While Delhi chief minister is playing the game like an ace politician, the Centre is allowing L-G Najeeb Jung to jostle with him like a typical babu.
POLITICS | 4-minute read | 23-07-2015
Nilanjan MukhopadhyayNILANJAN MUKHOPADHYAY @nilanjanudwin
In a television debate in 2014 in the middle of Lok Sabha elections, I referred to Arvind Kejriwal as chota Modi. Earlier this week I was speaking to a former aide of the Delhi chief minister. He was part of the delegation of Muslim leaders who met the prime minister in early June. Naturally, I queried about the nature of deliberations. "You call Arvind as chota Modi, I call the prime minister as bara Kejriwal, " he said wryly.
In this observation lies a commonality between the two and because of this, the Centre is making a mistake in its dealing with Delhi government. The problem that leaders like Modi and Kejriwal face is that down the line in their political command structure, everyone wishes to act like the big boss while dealing with people lower in the rung. But then, it is the responsibility of the boss to ensure that his juniors do not mess up his larger game for petty gains.
Since late May, the Centre has allowed Delhi lieutenant-governor, Najeeb Jung to lock horns with Kejriwal entangling him in needless ego clashes which has only enabled the latter to score important points in this bout. Initially, there was a wrangle between the two on the issue of Anti-Corruption Bureau. This was followed by the fracas over the charges against former Delhi law minister Jitendra Singh Tomar when Delhi police rushed into pursuing the case against him while going soft on Smriti Irani.
After the horrifying incident in a west Delhi locality when a girl was stabbed multiple times, Kejriwal predictably mounted a campaign against Delhi Police. The chief minister's strategy is simple: raise demands that cannot be fulfilled under current laws. The powers of the Delhi government are not determined by the whims and fancies of the LG or the chief minister, but by the legislation that granted Delhi partial statehood in the early 1990s.
Kejriwal is raising this issue to build a political case and manifesto for the next elections in Delhi. In contrast, the Centre is allowing Jung to behave in typical "babu" style and in the process further disconnecting the BJP from the people of the capital. One does not have to do much to gauge the impact of the campaign but to just stand at the local kiosk while the radio plays out the audio advertisement of Kejriwal the actor.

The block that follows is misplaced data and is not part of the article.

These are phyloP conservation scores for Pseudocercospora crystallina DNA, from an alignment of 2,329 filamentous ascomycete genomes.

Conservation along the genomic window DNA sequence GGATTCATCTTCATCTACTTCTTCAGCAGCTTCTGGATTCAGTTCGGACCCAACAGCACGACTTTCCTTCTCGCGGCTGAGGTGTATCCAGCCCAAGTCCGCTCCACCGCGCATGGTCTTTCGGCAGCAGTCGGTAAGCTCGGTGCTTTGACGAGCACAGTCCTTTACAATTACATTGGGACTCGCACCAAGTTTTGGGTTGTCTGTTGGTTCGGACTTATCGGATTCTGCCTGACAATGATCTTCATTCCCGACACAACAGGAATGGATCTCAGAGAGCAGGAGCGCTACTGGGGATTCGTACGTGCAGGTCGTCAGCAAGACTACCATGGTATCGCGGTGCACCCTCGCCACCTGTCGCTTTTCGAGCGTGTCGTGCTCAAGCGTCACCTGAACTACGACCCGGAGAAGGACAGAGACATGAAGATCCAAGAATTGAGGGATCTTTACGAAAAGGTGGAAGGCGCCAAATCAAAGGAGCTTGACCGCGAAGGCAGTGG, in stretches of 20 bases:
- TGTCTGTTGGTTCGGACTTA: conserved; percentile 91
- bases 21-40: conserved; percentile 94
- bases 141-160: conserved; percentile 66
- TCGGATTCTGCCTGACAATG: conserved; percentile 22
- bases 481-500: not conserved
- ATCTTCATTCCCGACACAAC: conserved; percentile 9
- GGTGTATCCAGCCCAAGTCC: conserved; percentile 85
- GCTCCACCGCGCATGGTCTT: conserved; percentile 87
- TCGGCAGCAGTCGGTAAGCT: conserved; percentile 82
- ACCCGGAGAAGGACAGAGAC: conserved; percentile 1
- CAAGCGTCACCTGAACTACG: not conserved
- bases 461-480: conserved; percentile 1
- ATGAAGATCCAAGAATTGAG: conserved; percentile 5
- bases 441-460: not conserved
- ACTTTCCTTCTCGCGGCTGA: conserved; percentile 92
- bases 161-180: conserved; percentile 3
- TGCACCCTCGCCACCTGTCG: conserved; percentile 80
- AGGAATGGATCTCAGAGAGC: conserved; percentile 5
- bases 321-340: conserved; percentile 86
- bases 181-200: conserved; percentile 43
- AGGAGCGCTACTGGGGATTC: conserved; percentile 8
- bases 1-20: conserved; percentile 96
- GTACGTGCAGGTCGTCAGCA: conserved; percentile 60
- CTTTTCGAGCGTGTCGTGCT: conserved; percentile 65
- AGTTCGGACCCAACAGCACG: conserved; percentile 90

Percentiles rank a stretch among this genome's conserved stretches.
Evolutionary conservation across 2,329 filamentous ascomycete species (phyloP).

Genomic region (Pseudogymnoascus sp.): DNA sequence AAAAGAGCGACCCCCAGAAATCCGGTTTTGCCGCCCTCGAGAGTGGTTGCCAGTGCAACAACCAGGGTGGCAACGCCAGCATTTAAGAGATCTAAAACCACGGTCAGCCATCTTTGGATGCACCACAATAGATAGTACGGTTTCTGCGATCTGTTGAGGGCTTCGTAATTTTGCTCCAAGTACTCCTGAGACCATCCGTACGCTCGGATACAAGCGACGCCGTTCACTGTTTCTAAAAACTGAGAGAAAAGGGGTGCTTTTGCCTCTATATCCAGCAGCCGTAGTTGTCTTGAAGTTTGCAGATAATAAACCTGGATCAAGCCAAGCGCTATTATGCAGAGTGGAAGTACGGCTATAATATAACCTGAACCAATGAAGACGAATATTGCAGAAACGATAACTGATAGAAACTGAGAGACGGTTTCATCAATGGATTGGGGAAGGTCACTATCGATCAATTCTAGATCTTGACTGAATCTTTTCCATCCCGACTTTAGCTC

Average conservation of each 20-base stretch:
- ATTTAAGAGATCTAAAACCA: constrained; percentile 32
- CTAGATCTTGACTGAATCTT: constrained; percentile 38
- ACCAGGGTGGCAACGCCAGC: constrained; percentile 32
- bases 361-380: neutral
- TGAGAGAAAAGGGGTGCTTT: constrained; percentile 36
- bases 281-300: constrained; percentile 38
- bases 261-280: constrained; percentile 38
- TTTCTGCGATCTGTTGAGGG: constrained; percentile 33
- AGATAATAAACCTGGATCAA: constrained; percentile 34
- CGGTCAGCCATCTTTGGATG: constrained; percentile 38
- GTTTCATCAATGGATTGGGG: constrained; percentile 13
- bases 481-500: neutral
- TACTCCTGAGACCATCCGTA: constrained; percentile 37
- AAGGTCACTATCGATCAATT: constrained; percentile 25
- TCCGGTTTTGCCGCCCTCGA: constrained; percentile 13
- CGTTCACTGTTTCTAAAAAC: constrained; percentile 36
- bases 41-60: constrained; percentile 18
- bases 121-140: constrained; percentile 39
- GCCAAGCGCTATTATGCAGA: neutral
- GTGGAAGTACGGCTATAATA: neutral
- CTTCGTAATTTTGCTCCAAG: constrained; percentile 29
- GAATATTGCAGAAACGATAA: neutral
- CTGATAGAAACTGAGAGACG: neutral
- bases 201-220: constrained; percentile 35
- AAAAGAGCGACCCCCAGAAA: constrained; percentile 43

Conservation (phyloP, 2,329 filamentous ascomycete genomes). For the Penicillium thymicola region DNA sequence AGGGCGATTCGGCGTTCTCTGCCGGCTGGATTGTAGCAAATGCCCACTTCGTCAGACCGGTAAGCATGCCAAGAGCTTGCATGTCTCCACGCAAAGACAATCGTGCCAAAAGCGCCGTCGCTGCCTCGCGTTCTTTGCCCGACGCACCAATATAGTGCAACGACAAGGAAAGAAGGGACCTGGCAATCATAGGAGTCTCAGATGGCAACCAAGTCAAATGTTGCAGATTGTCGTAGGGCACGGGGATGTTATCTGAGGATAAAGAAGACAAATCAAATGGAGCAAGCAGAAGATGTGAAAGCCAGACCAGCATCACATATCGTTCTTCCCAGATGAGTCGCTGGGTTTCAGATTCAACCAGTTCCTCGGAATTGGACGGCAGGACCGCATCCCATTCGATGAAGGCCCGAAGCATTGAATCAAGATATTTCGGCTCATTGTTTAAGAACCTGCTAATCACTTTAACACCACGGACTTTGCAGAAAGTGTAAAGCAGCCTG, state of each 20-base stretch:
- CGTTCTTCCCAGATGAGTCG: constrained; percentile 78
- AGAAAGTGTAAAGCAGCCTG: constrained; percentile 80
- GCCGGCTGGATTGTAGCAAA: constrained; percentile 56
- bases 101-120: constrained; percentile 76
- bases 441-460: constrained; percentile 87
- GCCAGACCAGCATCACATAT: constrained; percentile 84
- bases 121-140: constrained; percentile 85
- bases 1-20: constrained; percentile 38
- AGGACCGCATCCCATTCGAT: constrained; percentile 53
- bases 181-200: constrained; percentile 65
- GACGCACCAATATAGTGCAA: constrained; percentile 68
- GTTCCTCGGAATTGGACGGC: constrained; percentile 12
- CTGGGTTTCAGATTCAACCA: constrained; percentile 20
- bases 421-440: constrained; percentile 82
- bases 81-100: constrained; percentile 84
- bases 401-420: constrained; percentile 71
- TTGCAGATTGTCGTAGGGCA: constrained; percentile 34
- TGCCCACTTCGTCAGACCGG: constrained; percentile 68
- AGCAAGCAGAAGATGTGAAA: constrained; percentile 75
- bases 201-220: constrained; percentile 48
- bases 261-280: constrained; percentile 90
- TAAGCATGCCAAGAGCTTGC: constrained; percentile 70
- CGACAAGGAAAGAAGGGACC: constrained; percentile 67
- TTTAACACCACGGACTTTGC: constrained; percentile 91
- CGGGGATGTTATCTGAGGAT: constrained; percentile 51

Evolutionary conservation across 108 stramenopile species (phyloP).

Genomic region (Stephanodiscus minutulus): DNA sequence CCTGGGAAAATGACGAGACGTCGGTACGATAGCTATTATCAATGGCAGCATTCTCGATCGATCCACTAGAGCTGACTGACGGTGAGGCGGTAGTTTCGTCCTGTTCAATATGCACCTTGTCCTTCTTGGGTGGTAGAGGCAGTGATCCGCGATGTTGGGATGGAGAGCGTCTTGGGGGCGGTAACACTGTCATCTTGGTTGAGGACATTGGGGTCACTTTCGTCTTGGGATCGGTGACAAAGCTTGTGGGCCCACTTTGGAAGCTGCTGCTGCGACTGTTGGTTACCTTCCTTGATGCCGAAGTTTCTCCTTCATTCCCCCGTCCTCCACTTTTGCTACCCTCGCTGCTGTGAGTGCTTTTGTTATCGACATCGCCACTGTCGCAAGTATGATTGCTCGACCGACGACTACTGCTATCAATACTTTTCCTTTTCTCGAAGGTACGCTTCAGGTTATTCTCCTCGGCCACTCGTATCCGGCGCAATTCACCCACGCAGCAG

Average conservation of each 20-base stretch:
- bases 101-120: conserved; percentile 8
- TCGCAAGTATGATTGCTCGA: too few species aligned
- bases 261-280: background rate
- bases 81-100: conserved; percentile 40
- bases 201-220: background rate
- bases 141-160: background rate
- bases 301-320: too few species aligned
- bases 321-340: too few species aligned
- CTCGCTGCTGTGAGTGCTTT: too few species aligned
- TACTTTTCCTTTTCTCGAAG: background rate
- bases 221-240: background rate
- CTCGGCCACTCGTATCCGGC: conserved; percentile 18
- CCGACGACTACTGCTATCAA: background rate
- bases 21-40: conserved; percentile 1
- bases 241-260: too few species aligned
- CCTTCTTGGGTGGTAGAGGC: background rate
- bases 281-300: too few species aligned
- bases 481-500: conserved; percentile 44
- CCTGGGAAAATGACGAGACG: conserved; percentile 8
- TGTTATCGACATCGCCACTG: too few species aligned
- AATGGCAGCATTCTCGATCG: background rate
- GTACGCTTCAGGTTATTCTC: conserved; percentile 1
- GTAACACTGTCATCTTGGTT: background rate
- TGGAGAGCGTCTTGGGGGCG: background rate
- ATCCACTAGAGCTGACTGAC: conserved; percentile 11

If Modi thought that he would be the last one to modulate his voice for political impact, he has been sadly mistaken. Clearly, the Delhi chief minister is leaving no stone unturned to make maximum impact. After having gained by use of theatrics in politics, Modi now gets a bitter taste of his own medicine.
Earlier too, the Centre failed to control institutions over which it has some degree of control or influence. For instance the electricity regulator's decision to hike power tariff: however justified this may have been, was taken without taking the state government on board on the issue. This enabled Kejriwal to recast himself in the agitator mode. Like Modi, agitating is his forte.
The bureaucratic wrangling initiated by Jung over appointment of the Delhi Commission for Women chief, Swati Maliwal, is another issue where the Centre has not acted in time to ensure that the Delhi government's choice is allowed. After all, every previous government appoints party favourites to such positions and denying AAP this privilege enables Kejriwal to tell supporters that the Centre is not clearing a single decision of his and not allowing him to function.
Kejriwal, like Modi, is a smart operator and knows how to keep his businesses running. He thrives on enacting the role of the underdog, the David out to defeat Goliath. The "bechara" image is something that Kejriwal loves and capitalises on. The peculiarity is that while Jung, not being a politician, can be expected to act stubbornly, Modi should realise this and needs to direct his people that the Delhi government should be given a long rope and enable it to make mistakes.
In another month, Kejriwal will complete six months in office and a review of this period will suggest that while he has focussed on big slogans to garner brownie points, he has quietly gone about providing a stable government. In contrast, the Centre, through the LG has conveyed the impression that it still grudges Kejriwal his victory and that the BJP is yet to recover from the trauma of the washout in February. Such strategy enables Kejriwal to dictate terms and he will not lose any opportunity to further "tease" the LG. The problem is that while Kejriwal is playing the game like an ace politician, the Centre is allowing Jung to jostle with him like a typical babu. Jung and Modi must remember that while Kejriwal is the "elected" leader, the LG is a "selected" official. In a democracy, the people will always believe the former and consider the latter as disruptor.
#AAP, #Najeeb Jung, #Narendra Modi, #Arvind Kejriwal more